The journey down the river in the rain was perhaps the most mentally challenging part of the trip.  The river was surrounded by steep rock slopes on both sides, and the rain had caused the water to run high.  It was very slippery and we had to watch our step for most of the way down.

As we climbed back up towards the top of Atlas pass, we passed some snow on the side of the tail which was pretty neat.  The final push up to the top took a lot of energy!

As we climbed up the last few feet, the saddle of the pass dropped away and we were presented with an unbelievable view.

We carefully navigated down the scree slopes on the other side of the pass.  Half way down we came across a spot of grass known as “Hole #9”, which was a flat spot of green grass in the middle of the rocky hill.  A little further and we were at our camp site for the night.  We relaxed after what was probably the most challenging day of the trek.


Day 10 – Duke River

On day 10 we continued down the valley until it met up with the Duke River.  Normally groups will cross the Duke River and continue on the other side.  We had heard in advance that the river was unusually high at this time of year, so we were not able to cross.  Instead we headed along the river back towards the Burwash Uplands.

As much as we would have liked to walk down the nice flat river, our guide suggested we hike back up the hill a little bit.  This was because the river would not be cross-able, and the cliffs on either side might not be climbable.  Reluctantly we started to bushwhack our way up the hill.

After a few miles we came to a good spot to set up camp along one of the smaller rivers feeding the Duke.

Day 11 – Bushwhacking

To get back to the starting point, we needed to continue bushwhacking through the hills near the Burwash Uplands.  We continued for a few miles before breaking onto the tundra once again.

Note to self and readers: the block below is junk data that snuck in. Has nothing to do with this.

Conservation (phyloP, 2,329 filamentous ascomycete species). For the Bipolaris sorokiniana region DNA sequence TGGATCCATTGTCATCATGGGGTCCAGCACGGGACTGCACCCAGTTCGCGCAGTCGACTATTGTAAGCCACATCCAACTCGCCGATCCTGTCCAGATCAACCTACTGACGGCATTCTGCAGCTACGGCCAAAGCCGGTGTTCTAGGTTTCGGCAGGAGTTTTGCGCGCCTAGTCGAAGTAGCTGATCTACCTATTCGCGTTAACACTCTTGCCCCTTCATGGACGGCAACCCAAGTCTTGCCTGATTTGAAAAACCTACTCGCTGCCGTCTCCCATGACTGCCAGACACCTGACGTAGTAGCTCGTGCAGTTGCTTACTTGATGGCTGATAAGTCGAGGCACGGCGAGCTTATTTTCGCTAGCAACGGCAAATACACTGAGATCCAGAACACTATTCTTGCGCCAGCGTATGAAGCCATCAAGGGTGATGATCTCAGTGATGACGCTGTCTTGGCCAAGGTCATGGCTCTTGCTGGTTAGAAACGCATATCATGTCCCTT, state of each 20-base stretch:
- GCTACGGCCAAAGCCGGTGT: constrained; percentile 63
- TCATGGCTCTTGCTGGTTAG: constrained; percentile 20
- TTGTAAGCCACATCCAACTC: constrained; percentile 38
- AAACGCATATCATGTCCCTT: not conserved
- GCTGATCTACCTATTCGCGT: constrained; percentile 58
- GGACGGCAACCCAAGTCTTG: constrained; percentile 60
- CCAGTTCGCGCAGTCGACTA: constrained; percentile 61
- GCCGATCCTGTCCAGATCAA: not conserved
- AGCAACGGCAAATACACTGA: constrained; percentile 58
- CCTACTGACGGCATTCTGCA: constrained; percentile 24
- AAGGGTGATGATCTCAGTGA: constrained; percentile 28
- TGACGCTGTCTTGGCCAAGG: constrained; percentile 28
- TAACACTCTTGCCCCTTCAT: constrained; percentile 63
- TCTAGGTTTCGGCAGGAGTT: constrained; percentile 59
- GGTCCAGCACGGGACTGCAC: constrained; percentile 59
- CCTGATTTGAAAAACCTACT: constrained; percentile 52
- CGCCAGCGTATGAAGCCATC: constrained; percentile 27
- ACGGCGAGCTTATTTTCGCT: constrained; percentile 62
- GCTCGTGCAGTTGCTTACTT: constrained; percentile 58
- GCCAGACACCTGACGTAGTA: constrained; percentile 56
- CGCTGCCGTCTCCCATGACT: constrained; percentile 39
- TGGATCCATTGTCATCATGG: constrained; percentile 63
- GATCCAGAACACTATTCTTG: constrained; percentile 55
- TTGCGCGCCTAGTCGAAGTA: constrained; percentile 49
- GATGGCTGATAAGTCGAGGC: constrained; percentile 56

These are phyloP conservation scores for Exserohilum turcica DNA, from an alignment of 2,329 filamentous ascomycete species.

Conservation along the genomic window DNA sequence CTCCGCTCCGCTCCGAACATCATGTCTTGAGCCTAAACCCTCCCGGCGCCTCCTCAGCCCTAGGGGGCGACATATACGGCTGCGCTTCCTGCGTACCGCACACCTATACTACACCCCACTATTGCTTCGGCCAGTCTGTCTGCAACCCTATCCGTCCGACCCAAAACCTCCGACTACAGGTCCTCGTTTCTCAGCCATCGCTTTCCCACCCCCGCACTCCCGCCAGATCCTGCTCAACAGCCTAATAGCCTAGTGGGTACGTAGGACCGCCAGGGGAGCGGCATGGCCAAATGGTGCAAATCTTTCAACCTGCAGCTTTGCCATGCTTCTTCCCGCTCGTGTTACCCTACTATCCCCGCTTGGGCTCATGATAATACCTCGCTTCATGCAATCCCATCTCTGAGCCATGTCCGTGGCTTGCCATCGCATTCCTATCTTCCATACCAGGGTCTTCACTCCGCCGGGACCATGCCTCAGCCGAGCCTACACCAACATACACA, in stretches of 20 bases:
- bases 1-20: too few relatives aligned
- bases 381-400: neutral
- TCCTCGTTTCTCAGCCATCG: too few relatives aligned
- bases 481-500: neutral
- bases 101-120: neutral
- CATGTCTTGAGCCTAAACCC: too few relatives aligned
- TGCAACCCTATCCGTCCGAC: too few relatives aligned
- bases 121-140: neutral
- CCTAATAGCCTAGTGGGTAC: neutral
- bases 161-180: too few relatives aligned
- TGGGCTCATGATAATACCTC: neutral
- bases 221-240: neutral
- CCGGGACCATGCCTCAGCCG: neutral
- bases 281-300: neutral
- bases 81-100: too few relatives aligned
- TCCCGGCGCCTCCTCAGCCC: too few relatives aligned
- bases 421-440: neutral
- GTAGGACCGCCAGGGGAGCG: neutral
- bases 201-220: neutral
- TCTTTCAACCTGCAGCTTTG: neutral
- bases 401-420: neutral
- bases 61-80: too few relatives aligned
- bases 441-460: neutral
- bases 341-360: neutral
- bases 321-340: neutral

From here it was a straight shot back to the dirt road that we traveled on day 2.

Once we reached the First Nation huts we took off our packs for the last time and relaxed.  I wandered down to the Duke River and found a nice eddy to take a quick dip in.  The water was a bit cold for me!  Later that night some of the First Nation hunters came back.  They were very friendly and told us about how they were out hunting moose for the day.


Day 12 – Journey’s End

The final day!  We got up in the morning and packed our gear into the van to start the journey back.  We made sure to stop in Haines Junction to sign out at the visitors center.  By this point we all were badly in need of a shower and we were noticeably more dirty than the other people in the visitor center.  We stopped by a food joint in town and I tried a caribou smokie.  It was a little bit gamey, but after 12 days of camp food, it was delicious!

After we got back to Haines, we went to check out the Bamboo Room.  We ate some tasty locally caught Halibut and sipped on some locally brewed Spruce Tip Ale from Haines Brewing Co.  Our first real meal back at civilization!

And so our journey was at an end.  Overall it was the experience of a lifetime and I highly recommend it to anyone who is looking to challenge themselves with the harsh yet breathtaking wilderness of the Yukon!

The End!